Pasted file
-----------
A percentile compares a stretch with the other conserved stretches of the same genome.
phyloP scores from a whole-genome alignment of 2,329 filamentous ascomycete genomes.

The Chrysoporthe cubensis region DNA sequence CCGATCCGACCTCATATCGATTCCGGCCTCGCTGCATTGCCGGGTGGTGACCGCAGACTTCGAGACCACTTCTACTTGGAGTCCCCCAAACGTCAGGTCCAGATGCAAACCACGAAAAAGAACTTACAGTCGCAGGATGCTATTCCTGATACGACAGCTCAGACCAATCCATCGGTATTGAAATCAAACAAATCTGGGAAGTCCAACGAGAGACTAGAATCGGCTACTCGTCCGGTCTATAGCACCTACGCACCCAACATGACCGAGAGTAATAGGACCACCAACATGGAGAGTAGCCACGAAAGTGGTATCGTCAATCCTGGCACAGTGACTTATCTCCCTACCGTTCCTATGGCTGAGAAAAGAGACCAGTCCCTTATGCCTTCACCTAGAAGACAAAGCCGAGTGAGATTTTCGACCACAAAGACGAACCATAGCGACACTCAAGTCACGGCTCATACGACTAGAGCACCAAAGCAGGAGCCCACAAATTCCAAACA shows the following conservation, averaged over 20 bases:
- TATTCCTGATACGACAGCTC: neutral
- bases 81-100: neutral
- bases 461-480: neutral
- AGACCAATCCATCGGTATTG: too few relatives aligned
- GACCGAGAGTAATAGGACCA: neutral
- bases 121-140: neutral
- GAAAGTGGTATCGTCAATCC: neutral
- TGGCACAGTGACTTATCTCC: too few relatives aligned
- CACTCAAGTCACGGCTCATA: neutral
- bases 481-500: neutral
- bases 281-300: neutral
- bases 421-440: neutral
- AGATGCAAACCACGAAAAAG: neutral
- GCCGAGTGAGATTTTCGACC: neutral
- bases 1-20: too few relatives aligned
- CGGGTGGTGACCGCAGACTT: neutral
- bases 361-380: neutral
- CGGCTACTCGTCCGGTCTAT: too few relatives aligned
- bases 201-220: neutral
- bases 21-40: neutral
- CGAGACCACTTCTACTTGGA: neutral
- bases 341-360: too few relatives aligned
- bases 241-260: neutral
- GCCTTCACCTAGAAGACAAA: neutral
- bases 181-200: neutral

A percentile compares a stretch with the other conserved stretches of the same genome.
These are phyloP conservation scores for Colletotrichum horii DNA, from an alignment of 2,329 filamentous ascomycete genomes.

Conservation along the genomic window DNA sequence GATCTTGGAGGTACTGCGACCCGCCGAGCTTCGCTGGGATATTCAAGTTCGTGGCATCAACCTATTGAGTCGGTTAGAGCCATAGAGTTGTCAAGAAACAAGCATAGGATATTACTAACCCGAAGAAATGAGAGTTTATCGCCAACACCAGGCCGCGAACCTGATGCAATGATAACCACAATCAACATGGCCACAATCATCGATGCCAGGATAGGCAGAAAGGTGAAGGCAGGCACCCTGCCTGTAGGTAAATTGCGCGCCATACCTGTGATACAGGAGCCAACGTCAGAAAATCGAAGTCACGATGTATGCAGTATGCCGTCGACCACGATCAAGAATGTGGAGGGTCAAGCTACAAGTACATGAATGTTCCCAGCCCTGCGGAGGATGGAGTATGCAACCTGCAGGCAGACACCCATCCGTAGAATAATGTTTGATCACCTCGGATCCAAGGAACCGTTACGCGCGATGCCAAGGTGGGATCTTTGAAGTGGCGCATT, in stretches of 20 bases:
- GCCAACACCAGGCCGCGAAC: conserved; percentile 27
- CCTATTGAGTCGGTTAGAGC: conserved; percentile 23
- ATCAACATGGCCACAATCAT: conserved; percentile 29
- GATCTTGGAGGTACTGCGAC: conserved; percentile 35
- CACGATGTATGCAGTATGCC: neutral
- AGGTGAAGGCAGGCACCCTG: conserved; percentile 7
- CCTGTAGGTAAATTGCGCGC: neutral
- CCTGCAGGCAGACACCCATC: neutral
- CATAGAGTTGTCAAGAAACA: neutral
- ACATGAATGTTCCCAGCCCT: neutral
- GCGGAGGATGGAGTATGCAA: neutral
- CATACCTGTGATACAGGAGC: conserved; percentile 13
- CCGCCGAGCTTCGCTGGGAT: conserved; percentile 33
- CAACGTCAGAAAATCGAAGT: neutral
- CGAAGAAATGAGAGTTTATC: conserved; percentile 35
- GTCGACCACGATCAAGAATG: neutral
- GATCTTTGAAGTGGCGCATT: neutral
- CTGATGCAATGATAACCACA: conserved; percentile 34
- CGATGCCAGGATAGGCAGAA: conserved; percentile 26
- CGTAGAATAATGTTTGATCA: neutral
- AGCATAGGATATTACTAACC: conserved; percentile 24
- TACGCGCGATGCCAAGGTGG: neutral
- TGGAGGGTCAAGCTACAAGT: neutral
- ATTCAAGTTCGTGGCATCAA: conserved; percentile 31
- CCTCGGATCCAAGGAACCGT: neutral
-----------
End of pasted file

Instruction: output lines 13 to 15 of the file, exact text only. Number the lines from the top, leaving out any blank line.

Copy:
- bases 481-500: neutral
- bases 281-300: neutral
- bases 421-440: neutral